A review by Jean Jenkins. BA Hons: Former Senator for Western Australia.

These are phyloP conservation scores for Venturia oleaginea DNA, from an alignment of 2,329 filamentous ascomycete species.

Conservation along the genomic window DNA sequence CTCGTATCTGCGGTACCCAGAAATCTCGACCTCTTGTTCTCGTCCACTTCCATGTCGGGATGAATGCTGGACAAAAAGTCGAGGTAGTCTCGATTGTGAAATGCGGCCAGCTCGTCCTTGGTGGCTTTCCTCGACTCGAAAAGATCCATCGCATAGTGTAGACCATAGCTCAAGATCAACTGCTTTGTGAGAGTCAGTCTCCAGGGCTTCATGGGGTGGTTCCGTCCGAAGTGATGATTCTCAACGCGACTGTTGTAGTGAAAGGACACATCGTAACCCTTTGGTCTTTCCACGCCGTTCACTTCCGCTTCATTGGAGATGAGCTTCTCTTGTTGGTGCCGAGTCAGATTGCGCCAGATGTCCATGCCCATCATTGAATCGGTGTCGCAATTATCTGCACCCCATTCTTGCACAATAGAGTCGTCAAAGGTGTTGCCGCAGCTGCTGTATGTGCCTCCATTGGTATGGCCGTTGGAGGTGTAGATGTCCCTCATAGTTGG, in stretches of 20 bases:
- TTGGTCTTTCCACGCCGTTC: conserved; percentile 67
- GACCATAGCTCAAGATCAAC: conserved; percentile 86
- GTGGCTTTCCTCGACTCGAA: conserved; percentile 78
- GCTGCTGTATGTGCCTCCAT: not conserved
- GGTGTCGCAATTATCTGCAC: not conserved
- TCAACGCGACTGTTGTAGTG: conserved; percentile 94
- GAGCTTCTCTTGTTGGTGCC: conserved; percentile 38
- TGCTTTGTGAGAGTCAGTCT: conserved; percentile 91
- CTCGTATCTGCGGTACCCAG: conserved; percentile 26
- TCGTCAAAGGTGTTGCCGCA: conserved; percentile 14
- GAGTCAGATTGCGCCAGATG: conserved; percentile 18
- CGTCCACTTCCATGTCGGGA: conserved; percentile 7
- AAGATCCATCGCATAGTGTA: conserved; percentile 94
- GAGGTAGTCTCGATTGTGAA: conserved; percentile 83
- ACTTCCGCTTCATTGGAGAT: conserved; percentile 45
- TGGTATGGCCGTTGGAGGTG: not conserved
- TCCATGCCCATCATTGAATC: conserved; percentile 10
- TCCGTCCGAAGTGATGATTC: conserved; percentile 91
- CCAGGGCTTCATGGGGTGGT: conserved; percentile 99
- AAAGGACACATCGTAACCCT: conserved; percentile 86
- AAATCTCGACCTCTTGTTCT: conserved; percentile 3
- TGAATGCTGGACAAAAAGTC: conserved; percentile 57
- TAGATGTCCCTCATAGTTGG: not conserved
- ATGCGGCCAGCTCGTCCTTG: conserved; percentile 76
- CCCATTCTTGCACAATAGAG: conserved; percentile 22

It was a pleasure and a privilege to launch Trevor Gibson’s memoirs Shirtless on the Green Lino at the WA Art Deco Society’s recent AGM and to have the opportunity to ask Trevor directly some questions about his book and how he came to write it, and to hear his response to questions put to him by Art Deco Society members. I found Trevor’s memoirs a real page turner and particularly engrossing as they cover the same era as my own life, although I must admit to being a year or so older and brought up in a different country and under different circumstances. In Perth from the early ‘70s on, we are on an equal footing. In addition, I enjoyed his book on a few levels: the picture of a childhood in Perth in the 1940s and ‘50s; the rebellious teenager of the ‘50s and early ‘60s, contemporary with Elvis Presley and the Rock ‘n Roll scene; evocative snapshots of an earlier Perth such as the steam-powered Perth to Fremantle railway; trams and trolley buses; Prime Minister Menzies declaiming from the back of a truck in Forrest Place; the bustle of preparations for the 1962 Commonwealth Games; and synonymous with this, the development of Trevor’s music career, beginning in Perth and taking him to Sydney, Bangkok, Vietnam, London and finally back to Perth. Throughout it all we have the personal story of the little boy photographed on the front cover, who looks wistful and a little bit cheeky at the same time, and who is surrounded by a picture of green lino typical of the ‘40s and ‘50s. Trevor’s reminiscences allow us to accompany him through a childhood dominated by a mother who couldn’t show affection through to the adult who found refuge, and ultimately a career, in music and song-writing. The depictions of a childhood blighted by a mother’s cruel words and actions are vivid, with chilling direct quotes: “You stupid oaf, you never do what I tell you to do, always want to do it your own way”. “You’re just a dumb useless child, a no hoper, why I ever brought you into the world I’ll never know”. “Now get into your room, you little ratbag, you can forget about tea”. The cruelty was not restricted to words and we read descriptions of a vicious slap on the face, a bashing with a saucepan and even spitting in the face. Trevor the child’s relationship with his father is more complex; on the one hand there is the little boy’s admiration of the father who tells him stories of his courageous deeds during World War 11 and who takes him to the bush for pleasurable escape, and on the other the hurt after enduring a shockingly cruel punishment. Somehow, music provides the antidote to the vicissitudes of childhood. From playing the piano at school assemblies, the youthful Trevor progresses to landing gigs in various Perth locations which will be nostalgically recognizable to many. There is the progression from rock ‘n roll to jazz, and the ultimate decision to ditch the day job of public servant and begin the career of a professional musician as the member of a band with a 6-month contract in Bangkok. And from there to being conned, together with his dancer wife Jan, into entertaining troops serving in Vietnam and then onto swinging London of the ‘60s and multifarious experiences. I will let readers discover for themselves the more personal details of Trevor’s life, of his marriage and experience of fatherhood. Suffice it to say that 'Shirtless' gives an honest appraisal of that aspect of the memoirs. The book is punctuated with the words of Trevor’s songs, some quotations from child psychologist Alice Miller’s book The Drama of Being a Child and by some of the teachings of Buddha. It’s a continuous reminder of the child always within ourselves: “Outwardly I had all the signs of success: the suit with the red lining, the car, the girl, but it was all chocolate topping, underneath I was crumble. I couldn’t understand why my mother hated me so. I don’t recall burning the house down.” Some descriptions of an earlier era stand out particularly, like that of King’s Park: “Sometimes we pedalled over to the War Memorial. Situated at the peak of Mount Eliza, it presided over the blue panorama of the Swan River, the city and the distant Darling Ranges. In the foreground the reflection of art deco buildings rippled in the water. It was a view we never tired of. To prevent soil erosion, the limestone cliffs directly below the War Memorial were planted with grapevines and some fig trees……………………………We moved further down the slope through Bernie’s car park to Mounts Bay at the bottom. The smell of hops from the old Swan Brewery wafted around the corner, a trolley bus went by.” Many other descriptions fascinate. While working as a public servant for a few years after leaving school, Trevor spent some time in the Records Department of Fremantle Gaol where he came face to face with the notorious serial killer Edgar Allen Cook when he was brought in as a prisoner. Art Deco members will appreciate Trevor’s description of how changed he found Perth when he returned in 1973 after being away for six years: “The next day I went into Perth City to revisit the old patch. Hay St had become a mall. Where the traffic used to roar, people were walking in flares and platform soles. All around were pedlars, buskers and beggars. The street and the people that I once knew so well had vanished. I was a stranger. The huge gap between then and now would need closing. I wandered down London Court to St George’s Terrace; half the buildings had been demolished. Concrete, steel and glass monoliths had replaced the beautiful colonial and art deco architecture.” There is such a treasure trove of snippets of descriptions of life in Perth in past times, such as the horse-drawn milk cart and the early morning daily milk round; a visit to the dentist and treatment with a bone-shaking drill with no pain relief; swimming in the Crawley baths; a parade of floats through the streets of Perth in 1951 to commemorate 50 years since Federation; a country dance at Bencubbin which ends with everyone standing to attention for God Save the Queen; a trip on the ferry to Garden Island in its pre-Defence days; a boat going to Rottnest, with smoke coming from its funnel; first day of school at Subiaco Primary School and later being a student in Perth Boys School in James St, now a part of the Art precinct. All in all, Shirtless on the Green Lino is a delight to read and a fascination for Perth residents past and present and aficionados of the local music scene.